Jurisdictional gamesmanship is now one of the most important skills for admiralty counsel involved in bankruptcy related litigation. Admiralty lawyers are called upon increasingly to engage in such gamesmanship. In order to do so effectively, however, the rules of the game must be fully understood and appreciated. The significance of disputes unrelated to the merits of controversies has been greatly increased by the Bankruptcy Amendments and Federal Judgeship Act of 1984. Although delay, for its own sake, is unethical, these amendments require counsel to be aware of opportunities to select the forum most likely to produce a favorable result for the client's cause. Counsel who fail to avail themselves of these opportunities run the risk of having a disappointed client question their decisions.
Admiralty lawyers and their clients are thought to be uncomfortable in bankruptcy courts. Accordingly, this article will explore various statutory routes whereby admiralty lawyers can plan their escapes from the bankruptcy court, or, at least, from the bankruptcy judge.
The routes to be discussed include: The distinction among core, non-core, and unrelated proceedings; voluntary and mandatory abstention in bankruptcy proceedings; permissive and mandatory withdrawal of a district court's reference of a bankruptcy matter to a bankruptcy court; jury demand; removal and remand; and abstention in bankruptcy cases.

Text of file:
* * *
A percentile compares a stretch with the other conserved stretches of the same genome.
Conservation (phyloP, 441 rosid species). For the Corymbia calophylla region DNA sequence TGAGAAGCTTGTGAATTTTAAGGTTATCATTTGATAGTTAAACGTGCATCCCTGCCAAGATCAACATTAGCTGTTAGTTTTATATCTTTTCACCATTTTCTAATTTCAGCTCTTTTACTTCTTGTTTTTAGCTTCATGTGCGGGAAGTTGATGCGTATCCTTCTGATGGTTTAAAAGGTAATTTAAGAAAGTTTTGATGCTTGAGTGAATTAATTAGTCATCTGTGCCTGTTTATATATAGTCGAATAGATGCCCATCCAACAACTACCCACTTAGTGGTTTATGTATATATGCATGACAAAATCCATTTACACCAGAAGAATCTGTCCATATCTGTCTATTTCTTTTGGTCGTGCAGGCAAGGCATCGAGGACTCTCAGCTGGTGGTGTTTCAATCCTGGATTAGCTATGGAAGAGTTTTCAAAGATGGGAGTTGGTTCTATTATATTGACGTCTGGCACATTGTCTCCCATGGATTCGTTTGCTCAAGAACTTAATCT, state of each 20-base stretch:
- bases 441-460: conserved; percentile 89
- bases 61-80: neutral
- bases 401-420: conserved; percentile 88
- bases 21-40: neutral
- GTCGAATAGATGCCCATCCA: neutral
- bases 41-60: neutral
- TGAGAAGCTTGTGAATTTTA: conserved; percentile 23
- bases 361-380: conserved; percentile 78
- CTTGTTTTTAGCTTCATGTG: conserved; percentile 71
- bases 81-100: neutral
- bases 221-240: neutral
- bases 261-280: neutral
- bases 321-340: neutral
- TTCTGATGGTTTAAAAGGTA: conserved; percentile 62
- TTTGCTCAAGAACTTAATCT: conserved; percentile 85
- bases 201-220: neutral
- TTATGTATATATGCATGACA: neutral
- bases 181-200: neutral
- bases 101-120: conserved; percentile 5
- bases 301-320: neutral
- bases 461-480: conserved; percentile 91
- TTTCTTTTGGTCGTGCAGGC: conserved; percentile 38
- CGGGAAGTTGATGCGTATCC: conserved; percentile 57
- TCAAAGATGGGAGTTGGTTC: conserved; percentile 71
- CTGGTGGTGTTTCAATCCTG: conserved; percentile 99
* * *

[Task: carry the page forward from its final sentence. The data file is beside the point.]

Bankruptcy judges, under 28 U.S.C.A. § 151, are now a ‘unit’ of the United States District Court, known as the bankruptcy court. The United States District Court has original and exclusive jurisdiction over bankruptcy cases and original, but not exclusive, jurisdiction over bankruptcy proceedings. A United States District Court is authorized to refer any and all bankruptcy cases, or parts thereof, to the bankruptcy courts. It appears that the great majority of district courts have made general referrals of all bankruptcy cases and proceedings to the bankruptcy courts.
Under the present court structure, many admiralty lawyers apparently wish to avoid the unit of the United States District Court known as the bankruptcy court. They would prefer that bankruptcy related admiralty litigation be conducted before a United States District Judge. The district court is, after all, the home of admiralty jurisdiction.
The 1984 Act revives the concept of summary jurisdiction that existed under the Bankruptcy Act of 1898. The new label for summary jurisdiction is core jurisdiction. A brief review of some historical milestones will facilitate an understanding of jurisdiction under the 1984 Act.